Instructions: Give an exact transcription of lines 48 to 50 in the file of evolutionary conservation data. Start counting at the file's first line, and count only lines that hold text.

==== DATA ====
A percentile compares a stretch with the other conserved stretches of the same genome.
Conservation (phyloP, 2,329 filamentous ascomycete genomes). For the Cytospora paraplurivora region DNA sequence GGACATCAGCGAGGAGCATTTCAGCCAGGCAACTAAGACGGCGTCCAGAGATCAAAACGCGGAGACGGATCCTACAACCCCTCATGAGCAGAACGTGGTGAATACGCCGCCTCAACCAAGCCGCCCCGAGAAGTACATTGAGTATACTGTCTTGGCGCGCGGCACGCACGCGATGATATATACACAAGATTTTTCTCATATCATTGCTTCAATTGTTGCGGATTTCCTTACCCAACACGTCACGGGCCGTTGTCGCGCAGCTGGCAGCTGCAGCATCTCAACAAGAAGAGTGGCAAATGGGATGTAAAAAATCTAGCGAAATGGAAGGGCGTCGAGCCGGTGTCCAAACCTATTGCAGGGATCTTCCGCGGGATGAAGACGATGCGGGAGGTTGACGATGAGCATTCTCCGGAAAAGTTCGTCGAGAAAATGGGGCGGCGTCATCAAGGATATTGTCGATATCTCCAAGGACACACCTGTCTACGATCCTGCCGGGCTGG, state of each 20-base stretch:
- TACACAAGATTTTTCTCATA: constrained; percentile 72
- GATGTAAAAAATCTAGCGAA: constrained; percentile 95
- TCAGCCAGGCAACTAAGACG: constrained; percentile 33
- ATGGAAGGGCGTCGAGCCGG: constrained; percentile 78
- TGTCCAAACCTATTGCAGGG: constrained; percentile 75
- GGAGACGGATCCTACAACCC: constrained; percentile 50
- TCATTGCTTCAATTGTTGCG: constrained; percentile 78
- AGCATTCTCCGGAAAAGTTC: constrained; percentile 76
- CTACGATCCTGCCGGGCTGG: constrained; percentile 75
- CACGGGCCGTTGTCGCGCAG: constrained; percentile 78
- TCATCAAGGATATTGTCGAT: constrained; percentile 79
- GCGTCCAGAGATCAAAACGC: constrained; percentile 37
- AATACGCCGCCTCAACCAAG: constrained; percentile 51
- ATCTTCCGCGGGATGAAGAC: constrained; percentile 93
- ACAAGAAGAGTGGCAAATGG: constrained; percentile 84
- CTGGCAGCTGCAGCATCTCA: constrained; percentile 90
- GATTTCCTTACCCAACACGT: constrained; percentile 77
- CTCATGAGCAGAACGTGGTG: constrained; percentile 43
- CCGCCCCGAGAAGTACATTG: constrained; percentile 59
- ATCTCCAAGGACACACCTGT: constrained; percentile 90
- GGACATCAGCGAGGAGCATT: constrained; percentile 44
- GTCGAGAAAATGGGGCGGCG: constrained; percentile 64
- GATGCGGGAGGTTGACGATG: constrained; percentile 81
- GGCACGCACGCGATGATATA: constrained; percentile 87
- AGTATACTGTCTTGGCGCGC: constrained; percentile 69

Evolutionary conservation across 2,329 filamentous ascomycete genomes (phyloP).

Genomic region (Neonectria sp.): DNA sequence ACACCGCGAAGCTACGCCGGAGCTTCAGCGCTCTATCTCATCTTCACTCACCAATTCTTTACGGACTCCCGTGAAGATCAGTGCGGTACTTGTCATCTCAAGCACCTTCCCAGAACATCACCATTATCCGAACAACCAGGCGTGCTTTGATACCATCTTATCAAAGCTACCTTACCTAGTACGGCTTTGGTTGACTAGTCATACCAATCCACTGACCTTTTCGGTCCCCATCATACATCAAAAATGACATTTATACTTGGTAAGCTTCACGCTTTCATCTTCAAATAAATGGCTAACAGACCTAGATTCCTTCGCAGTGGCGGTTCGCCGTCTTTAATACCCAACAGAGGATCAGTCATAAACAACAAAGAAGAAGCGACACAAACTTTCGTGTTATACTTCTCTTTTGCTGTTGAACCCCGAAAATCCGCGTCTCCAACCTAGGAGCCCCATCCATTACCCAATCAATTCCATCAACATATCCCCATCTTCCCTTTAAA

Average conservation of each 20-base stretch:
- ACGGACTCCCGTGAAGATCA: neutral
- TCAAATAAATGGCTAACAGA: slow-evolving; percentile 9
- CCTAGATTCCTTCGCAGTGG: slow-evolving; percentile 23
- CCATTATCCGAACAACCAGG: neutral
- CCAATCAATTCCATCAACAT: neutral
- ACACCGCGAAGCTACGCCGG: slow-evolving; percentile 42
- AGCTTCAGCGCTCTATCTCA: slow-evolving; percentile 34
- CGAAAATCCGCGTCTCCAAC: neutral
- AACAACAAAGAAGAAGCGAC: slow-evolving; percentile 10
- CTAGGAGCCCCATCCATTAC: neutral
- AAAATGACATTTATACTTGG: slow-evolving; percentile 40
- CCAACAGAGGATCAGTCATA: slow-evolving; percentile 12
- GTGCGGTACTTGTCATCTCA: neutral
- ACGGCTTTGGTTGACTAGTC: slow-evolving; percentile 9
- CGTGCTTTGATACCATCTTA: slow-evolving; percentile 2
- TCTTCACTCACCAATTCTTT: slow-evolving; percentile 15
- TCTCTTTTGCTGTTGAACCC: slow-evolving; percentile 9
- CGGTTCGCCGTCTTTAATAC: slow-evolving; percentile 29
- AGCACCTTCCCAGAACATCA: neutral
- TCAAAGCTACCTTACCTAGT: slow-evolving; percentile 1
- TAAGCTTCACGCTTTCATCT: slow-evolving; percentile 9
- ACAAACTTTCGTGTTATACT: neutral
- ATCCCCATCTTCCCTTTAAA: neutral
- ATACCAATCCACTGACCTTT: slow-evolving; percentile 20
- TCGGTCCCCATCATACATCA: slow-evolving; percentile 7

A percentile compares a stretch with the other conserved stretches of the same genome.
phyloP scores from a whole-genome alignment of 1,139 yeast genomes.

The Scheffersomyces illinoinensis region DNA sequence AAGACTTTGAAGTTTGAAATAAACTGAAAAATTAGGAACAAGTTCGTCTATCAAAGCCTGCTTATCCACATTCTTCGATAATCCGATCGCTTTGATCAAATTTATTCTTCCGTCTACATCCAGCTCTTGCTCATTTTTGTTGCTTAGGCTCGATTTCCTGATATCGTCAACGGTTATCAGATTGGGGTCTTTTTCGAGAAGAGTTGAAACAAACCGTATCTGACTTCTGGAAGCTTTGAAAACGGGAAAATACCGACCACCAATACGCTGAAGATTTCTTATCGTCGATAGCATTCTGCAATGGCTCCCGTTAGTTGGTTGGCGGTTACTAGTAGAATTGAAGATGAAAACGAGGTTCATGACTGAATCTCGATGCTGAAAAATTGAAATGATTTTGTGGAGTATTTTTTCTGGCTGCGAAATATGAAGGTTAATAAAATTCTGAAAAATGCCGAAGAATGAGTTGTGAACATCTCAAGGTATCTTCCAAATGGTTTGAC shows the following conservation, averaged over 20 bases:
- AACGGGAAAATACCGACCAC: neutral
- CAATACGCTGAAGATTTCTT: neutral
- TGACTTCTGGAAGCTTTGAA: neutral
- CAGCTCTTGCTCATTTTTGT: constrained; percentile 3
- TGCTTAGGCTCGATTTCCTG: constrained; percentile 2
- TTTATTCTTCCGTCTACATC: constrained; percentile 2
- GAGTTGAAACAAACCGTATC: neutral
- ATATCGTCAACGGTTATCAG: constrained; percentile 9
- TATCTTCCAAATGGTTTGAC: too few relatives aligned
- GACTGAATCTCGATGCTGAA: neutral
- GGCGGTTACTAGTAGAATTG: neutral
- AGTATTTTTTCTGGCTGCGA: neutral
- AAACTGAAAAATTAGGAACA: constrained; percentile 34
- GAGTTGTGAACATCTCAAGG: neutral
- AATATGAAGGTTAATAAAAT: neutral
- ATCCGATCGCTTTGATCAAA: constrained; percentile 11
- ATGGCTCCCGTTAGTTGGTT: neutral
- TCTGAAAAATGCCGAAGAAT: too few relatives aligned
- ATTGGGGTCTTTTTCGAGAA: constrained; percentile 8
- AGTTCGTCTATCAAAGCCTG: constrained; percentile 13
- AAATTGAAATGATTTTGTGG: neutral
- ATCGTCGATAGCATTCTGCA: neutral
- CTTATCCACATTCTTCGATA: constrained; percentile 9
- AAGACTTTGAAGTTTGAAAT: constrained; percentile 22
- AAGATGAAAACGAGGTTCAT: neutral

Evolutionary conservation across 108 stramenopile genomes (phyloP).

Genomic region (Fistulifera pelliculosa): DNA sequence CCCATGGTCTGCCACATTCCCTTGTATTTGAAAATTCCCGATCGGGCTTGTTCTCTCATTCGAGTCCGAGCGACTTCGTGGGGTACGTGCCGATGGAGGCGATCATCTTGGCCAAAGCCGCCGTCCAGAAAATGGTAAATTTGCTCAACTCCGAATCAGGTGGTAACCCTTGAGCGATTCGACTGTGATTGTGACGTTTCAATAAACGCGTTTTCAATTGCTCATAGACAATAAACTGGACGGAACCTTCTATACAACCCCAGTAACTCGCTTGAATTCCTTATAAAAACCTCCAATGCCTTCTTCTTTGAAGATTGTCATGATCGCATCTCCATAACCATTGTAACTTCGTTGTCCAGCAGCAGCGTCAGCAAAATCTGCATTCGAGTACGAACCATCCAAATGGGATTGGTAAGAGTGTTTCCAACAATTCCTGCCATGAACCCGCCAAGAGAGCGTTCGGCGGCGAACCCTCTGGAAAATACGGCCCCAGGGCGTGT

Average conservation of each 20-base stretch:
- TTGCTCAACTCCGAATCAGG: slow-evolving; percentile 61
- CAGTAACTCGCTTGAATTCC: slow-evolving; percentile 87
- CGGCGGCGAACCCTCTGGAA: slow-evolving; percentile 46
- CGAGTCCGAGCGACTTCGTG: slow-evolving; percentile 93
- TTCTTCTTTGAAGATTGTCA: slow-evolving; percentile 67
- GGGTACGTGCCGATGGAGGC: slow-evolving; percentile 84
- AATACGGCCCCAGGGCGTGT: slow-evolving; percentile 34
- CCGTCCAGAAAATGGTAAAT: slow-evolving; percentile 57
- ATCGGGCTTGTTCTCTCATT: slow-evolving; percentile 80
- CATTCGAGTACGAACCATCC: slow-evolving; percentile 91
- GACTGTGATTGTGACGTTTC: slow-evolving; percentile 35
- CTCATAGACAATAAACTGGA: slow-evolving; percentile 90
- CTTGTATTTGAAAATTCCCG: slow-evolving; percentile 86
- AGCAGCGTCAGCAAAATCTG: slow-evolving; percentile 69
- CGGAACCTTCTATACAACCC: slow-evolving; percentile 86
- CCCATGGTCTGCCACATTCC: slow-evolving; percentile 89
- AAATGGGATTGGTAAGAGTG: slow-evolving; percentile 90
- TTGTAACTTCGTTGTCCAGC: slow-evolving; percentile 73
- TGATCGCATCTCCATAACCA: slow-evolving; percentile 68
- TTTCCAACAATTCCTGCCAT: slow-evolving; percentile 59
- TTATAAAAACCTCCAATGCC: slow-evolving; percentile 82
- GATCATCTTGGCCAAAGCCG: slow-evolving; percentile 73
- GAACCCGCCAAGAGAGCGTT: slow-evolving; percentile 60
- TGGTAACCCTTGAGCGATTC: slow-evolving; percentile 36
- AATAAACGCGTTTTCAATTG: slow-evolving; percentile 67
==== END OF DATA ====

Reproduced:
- CGGTTCGCCGTCTTTAATAC: slow-evolving; percentile 29
- AGCACCTTCCCAGAACATCA: neutral
- TCAAAGCTACCTTACCTAGT: slow-evolving; percentile 1